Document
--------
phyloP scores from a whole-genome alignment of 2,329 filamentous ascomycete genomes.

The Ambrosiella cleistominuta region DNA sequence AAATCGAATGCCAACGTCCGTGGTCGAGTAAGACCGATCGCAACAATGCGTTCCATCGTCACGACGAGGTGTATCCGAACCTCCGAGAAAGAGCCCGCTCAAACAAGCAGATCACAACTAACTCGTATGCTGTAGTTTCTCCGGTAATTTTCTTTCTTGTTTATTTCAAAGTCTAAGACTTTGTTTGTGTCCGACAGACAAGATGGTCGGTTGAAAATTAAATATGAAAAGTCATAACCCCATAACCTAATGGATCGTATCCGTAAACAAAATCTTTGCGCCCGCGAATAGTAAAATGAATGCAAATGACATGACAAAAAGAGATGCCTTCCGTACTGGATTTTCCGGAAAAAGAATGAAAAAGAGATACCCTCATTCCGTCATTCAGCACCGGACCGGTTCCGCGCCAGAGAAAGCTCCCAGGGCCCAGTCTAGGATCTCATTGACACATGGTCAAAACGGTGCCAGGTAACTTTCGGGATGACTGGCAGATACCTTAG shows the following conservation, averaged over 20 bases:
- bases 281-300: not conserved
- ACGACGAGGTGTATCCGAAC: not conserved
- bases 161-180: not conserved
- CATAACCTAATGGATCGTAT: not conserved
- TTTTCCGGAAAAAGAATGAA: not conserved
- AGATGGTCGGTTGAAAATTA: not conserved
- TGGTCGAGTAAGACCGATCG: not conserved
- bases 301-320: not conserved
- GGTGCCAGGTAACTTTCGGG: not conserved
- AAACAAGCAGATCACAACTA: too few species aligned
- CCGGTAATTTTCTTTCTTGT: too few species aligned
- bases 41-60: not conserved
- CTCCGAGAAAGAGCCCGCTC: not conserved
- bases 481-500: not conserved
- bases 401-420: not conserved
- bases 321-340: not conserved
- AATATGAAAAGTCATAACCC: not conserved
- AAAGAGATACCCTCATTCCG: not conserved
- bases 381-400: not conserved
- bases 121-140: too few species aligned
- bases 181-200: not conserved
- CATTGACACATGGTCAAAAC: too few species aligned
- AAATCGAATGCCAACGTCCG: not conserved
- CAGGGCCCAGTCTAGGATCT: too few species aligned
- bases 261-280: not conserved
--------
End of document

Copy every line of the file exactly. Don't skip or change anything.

phyloP scores from a whole-genome alignment of 2,329 filamentous ascomycete genomes.

The Ambrosiella cleistominuta region DNA sequence AAATCGAATGCCAACGTCCGTGGTCGAGTAAGACCGATCGCAACAATGCGTTCCATCGTCACGACGAGGTGTATCCGAACCTCCGAGAAAGAGCCCGCTCAAACAAGCAGATCACAACTAACTCGTATGCTGTAGTTTCTCCGGTAATTTTCTTTCTTGTTTATTTCAAAGTCTAAGACTTTGTTTGTGTCCGACAGACAAGATGGTCGGTTGAAAATTAAATATGAAAAGTCATAACCCCATAACCTAATGGATCGTATCCGTAAACAAAATCTTTGCGCCCGCGAATAGTAAAATGAATGCAAATGACATGACAAAAAGAGATGCCTTCCGTACTGGATTTTCCGGAAAAAGAATGAAAAAGAGATACCCTCATTCCGTCATTCAGCACCGGACCGGTTCCGCGCCAGAGAAAGCTCCCAGGGCCCAGTCTAGGATCTCATTGACACATGGTCAAAACGGTGCCAGGTAACTTTCGGGATGACTGGCAGATACCTTAG shows the following conservation, averaged over 20 bases:
- bases 281-300: not conserved
- ACGACGAGGTGTATCCGAAC: not conserved
- bases 161-180: not conserved
- CATAACCTAATGGATCGTAT: not conserved
- TTTTCCGGAAAAAGAATGAA: not conserved
- AGATGGTCGGTTGAAAATTA: not conserved
- TGGTCGAGTAAGACCGATCG: not conserved
- bases 301-320: not conserved
- GGTGCCAGGTAACTTTCGGG: not conserved
- AAACAAGCAGATCACAACTA: too few species aligned
- CCGGTAATTTTCTTTCTTGT: too few species aligned
- bases 41-60: not conserved
- CTCCGAGAAAGAGCCCGCTC: not conserved
- bases 481-500: not conserved
- bases 401-420: not conserved
- bases 321-340: not conserved
- AATATGAAAAGTCATAACCC: not conserved
- AAAGAGATACCCTCATTCCG: not conserved
- bases 381-400: not conserved
- bases 121-140: too few species aligned
- bases 181-200: not conserved
- CATTGACACATGGTCAAAAC: too few species aligned
- AAATCGAATGCCAACGTCCG: not conserved
- CAGGGCCCAGTCTAGGATCT: too few species aligned
- bases 261-280: not conserved